Words That Activate Change: Featuring Dr. Daniel Wubah

The Lancaster Chamber strives to provide opportunity for local business and community leaders to share their insight and perspective on a variety of current topics.

This Words That Activate Change series is focused on uplifting voices in our community that encourage dialogue, cultivate transformation, offer thought-provoking ideas, and challenge all of us to be better, be stronger, and, most importantly, be advocates for systematic change within both our community and our workforce. 

Our first article is by Dr. Daniel A. Wubah. Dr. Wubah is the 15th President of Millersville University. He came to Millersville with a distinguished record of service as a senior-level administrator at Washington and Lee University, Virginia Tech, University of Florida, and James Madison. He has been a dedicated professor, mentor, and scholar in microbiology and botany for over three decades. He is an elected fellow of the American Association for the Advancement of Science and the African Scientific Institute. In addition to his roles on campus, Dr. Wubah is active in the community and beyond. He serves on several boards including the Lancaster Chamber Board, LG Health Board of Trustees, and the Governing Council of Academic City College, Ghana. Dr. Wubah received a B.Sc. (Honors) and Dip Ed from the University of Cape Coast in Ghana, a M.S. from University of Akron, and a Ph.D. from University of Georgia.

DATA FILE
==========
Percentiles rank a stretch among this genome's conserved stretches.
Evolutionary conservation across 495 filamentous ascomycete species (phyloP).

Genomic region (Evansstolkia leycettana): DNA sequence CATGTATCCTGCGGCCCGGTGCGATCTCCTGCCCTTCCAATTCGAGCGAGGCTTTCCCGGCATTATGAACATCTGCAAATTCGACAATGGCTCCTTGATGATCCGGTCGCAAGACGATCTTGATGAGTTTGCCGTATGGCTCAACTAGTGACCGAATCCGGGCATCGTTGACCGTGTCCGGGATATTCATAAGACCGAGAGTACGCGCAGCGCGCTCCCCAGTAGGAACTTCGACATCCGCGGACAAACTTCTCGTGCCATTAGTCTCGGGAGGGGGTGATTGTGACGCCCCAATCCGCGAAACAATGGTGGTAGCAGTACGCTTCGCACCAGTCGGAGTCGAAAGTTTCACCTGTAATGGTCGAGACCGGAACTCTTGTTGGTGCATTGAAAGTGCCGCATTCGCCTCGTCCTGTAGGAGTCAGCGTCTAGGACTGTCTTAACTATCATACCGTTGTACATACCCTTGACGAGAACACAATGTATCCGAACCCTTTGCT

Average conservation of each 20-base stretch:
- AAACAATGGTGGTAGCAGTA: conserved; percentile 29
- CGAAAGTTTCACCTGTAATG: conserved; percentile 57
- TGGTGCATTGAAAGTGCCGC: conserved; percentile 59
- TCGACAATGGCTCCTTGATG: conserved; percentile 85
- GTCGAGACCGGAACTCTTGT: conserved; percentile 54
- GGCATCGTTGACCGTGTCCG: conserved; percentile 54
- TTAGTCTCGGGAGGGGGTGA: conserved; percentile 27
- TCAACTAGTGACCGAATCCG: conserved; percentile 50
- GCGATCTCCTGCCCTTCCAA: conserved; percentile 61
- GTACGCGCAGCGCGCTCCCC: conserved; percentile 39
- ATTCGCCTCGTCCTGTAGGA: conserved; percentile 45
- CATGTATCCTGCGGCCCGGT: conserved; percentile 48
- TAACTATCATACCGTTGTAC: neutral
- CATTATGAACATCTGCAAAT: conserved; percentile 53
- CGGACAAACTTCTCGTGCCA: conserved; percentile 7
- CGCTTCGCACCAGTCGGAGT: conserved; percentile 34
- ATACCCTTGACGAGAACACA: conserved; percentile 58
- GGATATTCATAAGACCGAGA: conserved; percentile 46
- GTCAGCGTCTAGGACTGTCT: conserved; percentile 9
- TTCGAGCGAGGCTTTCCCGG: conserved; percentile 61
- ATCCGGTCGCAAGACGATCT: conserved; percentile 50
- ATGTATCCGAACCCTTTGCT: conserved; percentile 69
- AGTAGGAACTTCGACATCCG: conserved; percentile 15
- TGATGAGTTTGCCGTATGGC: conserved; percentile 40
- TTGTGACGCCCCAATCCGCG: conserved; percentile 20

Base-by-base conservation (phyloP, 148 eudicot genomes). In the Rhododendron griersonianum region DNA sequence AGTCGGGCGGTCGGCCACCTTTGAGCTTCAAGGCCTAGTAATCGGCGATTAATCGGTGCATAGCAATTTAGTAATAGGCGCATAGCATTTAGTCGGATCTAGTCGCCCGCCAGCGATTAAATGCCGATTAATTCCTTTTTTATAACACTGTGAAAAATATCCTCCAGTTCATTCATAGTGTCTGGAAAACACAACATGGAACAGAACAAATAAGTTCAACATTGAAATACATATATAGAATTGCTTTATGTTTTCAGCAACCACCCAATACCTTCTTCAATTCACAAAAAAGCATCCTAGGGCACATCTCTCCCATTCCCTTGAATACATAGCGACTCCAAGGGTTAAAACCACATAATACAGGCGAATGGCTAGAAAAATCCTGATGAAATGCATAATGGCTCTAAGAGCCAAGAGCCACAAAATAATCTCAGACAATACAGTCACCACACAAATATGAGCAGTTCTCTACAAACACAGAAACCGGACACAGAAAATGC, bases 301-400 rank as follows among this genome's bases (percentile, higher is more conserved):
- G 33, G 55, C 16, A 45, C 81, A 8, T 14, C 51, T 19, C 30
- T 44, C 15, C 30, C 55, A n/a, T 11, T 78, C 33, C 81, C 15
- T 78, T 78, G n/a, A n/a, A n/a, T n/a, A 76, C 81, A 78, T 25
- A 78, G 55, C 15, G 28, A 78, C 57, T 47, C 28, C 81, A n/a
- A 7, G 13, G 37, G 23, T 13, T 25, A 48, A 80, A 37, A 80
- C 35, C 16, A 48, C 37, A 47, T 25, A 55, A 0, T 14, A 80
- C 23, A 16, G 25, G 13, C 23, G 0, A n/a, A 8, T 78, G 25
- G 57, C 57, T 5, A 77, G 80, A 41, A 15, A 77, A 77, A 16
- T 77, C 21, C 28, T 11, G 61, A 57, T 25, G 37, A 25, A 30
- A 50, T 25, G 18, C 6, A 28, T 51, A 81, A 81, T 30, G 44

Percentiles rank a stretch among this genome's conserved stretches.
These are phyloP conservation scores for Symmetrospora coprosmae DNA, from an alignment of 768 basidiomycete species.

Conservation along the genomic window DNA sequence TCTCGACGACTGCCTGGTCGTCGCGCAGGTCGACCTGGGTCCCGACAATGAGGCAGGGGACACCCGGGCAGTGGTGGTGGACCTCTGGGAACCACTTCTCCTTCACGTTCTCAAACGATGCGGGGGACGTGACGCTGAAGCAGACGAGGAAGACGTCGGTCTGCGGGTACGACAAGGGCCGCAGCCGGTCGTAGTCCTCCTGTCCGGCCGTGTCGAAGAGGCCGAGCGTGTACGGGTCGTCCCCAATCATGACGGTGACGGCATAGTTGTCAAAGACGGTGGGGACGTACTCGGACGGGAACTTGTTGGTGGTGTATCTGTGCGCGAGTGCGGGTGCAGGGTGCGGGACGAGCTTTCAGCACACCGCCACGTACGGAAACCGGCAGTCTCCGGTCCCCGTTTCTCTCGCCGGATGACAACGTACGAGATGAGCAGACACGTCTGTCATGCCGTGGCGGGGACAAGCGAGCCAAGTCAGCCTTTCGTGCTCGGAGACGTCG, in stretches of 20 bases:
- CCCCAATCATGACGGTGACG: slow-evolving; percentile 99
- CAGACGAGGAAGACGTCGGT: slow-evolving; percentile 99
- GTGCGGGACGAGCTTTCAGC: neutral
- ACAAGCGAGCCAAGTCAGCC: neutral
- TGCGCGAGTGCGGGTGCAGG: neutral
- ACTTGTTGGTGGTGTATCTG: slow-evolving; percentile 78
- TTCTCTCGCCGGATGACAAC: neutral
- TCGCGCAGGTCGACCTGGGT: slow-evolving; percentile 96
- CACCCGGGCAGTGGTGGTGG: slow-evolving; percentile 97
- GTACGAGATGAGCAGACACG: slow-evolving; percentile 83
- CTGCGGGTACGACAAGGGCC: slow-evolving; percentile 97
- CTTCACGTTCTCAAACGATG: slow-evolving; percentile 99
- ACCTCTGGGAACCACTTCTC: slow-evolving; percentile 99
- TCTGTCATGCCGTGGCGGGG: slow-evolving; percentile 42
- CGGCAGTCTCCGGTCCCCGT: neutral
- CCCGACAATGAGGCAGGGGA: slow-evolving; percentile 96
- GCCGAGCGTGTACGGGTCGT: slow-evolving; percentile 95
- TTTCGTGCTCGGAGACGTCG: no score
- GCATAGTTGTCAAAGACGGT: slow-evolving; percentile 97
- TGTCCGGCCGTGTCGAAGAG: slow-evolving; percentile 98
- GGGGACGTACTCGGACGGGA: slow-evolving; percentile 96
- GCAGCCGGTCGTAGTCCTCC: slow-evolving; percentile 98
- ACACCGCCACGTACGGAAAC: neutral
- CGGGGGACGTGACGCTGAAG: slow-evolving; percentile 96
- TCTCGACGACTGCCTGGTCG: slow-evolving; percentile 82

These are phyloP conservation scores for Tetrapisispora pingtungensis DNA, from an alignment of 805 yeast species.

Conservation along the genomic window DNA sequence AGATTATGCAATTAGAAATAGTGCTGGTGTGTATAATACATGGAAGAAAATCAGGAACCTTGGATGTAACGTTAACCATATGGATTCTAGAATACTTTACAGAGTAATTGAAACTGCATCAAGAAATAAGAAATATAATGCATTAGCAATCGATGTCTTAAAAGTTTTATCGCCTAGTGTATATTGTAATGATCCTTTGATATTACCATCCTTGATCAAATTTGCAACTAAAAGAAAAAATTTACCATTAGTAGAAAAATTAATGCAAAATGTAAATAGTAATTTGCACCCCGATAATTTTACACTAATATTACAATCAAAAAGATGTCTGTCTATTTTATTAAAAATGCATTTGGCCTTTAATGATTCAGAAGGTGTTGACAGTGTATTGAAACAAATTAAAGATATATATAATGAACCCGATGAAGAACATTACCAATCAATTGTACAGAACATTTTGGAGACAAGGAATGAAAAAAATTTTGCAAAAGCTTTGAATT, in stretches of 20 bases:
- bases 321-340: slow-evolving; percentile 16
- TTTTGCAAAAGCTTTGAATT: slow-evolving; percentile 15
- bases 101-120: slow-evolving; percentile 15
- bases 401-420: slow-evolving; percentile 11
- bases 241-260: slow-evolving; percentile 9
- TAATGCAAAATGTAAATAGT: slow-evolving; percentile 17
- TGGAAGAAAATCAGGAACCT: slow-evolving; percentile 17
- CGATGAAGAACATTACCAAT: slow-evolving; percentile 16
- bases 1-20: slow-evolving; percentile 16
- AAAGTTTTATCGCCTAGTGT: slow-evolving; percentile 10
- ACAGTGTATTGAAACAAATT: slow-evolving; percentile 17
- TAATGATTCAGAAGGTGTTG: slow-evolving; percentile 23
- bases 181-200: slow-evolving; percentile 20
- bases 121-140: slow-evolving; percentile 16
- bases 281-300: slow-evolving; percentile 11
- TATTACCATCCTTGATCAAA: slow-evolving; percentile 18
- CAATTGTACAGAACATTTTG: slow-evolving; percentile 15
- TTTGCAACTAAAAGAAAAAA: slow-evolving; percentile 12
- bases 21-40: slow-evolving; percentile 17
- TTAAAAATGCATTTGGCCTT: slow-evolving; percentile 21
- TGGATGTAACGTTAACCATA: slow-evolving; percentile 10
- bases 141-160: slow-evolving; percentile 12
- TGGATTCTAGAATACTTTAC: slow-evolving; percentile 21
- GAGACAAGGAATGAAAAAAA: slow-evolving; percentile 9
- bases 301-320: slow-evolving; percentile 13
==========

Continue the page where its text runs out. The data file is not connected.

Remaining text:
Diversity Education and Workforce Development

By Dr. Daniel A. Wubah

“In his speech “Black English: A Dishonest Argument”, James Baldwin stated that history is not the past; it is the present and we carry our history with us because we are our history. It appears the ongoing social unrests due to the intersection of what some have described as our pre-existing condition (structural racism) and current health malaise (COVID-19 pandemic) exemplify this dictum. The question that we have to address is how do we heal our communities, starting from Lancaster County to our nation? While current circumstances may appear to be a crisis because of the tragic loss of life and the economic devastation, I believe we have been presented with an opportunity to make things right for the betterment of our future. Why will I say that